# Convergence with L2 norm functions

## Homework Statement

(I'm posting this because my proofs seem to be lousy. I want to see if I'm missing anything.)
Show that if $$f_n \in L^2(a,b)$$ and $$f_n \rightarrow f$$ in norm, then $$<f_n,g> \rightarrow <f,g>$$ for all $$g \in L^2(a,b)$$

## Homework Equations

$$L^2(a,b)$$ is the space of square-integrable functions,
$${f_n}$$ is a finite sequence of piecewise continuous functions, and
< , > is the inner product

## The Attempt at a Solution

I started with a linear combination of inner products and applied the Cauchy Schwarz inequality:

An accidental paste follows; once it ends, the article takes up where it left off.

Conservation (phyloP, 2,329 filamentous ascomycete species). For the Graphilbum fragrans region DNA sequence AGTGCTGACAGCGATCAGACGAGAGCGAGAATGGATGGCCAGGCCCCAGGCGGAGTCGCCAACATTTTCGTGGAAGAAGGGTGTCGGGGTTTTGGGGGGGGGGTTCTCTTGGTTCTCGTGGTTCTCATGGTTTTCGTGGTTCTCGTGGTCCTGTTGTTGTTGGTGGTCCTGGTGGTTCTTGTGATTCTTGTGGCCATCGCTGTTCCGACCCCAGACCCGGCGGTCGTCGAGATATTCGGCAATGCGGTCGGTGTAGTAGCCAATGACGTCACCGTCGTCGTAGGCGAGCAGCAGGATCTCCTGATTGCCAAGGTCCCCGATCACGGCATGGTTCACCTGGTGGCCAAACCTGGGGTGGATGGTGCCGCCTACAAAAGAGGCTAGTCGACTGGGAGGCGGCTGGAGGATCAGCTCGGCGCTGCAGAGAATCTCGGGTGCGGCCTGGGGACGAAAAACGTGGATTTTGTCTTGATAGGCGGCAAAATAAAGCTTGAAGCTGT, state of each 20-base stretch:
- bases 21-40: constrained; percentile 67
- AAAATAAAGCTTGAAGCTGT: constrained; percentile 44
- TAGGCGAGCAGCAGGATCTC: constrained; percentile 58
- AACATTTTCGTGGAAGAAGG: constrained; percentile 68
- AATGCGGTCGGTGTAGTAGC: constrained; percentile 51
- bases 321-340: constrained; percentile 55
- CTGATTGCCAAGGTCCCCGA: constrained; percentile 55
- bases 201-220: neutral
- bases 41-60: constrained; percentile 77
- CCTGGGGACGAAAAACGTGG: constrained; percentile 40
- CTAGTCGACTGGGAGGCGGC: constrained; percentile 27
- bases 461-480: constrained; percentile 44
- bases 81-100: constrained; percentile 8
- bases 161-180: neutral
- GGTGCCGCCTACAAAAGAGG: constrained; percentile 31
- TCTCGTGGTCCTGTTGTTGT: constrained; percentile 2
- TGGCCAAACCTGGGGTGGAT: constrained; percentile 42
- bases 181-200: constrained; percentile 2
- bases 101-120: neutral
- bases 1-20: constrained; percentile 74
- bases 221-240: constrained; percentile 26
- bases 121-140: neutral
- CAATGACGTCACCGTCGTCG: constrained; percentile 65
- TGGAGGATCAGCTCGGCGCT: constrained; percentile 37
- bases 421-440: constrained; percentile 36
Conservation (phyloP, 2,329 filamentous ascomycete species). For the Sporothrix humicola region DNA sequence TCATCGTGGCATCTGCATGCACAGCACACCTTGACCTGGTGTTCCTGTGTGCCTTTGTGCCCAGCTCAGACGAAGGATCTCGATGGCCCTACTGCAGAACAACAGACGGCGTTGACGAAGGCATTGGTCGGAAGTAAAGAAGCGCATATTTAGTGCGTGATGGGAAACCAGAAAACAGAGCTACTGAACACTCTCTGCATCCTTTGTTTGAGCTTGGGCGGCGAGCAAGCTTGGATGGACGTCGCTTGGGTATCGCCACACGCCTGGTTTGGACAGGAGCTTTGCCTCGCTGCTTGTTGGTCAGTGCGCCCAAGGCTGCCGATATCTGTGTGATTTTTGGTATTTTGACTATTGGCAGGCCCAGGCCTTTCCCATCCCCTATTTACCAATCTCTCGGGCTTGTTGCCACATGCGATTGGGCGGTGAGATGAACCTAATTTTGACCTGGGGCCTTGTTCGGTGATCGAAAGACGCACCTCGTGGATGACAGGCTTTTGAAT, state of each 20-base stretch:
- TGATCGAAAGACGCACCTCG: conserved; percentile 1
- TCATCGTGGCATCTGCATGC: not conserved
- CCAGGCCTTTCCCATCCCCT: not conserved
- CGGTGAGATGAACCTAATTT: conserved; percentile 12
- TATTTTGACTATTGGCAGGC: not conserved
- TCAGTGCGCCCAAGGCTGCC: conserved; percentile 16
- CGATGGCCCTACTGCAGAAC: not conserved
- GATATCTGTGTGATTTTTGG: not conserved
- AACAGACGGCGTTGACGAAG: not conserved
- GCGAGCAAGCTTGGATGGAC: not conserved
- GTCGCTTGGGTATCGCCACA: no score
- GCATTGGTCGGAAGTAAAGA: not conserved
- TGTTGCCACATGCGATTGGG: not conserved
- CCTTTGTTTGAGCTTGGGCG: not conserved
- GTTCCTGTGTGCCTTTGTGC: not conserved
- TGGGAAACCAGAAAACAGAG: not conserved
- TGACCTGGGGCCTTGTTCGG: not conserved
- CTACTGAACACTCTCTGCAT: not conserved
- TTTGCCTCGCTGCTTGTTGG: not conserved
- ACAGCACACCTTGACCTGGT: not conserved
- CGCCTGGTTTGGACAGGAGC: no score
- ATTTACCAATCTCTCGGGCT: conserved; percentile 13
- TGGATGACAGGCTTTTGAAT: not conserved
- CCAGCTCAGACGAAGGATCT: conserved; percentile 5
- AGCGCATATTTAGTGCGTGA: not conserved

$$\vert <f_n - f,g> \vert \leq \Vert f_n - f \Vert \Vert g \Vert$$
By the definition of norm convergence, I have
$$\Vert f_n - f \Vert \rightarrow 0$$, which means that
$$\vert <f_n - f,g> \vert \rightarrow 0$$
Since this is absolutely convergent, that means that
$$<f_n,g> - <f,g>$$ is also convergent to 0. So therefore,
$$<f_n,g> -<f,g> \rightarrow 0$$
$$<f_n,g> \rightarrow <f,g>$$

Is that reasonable? Or am I missing something?

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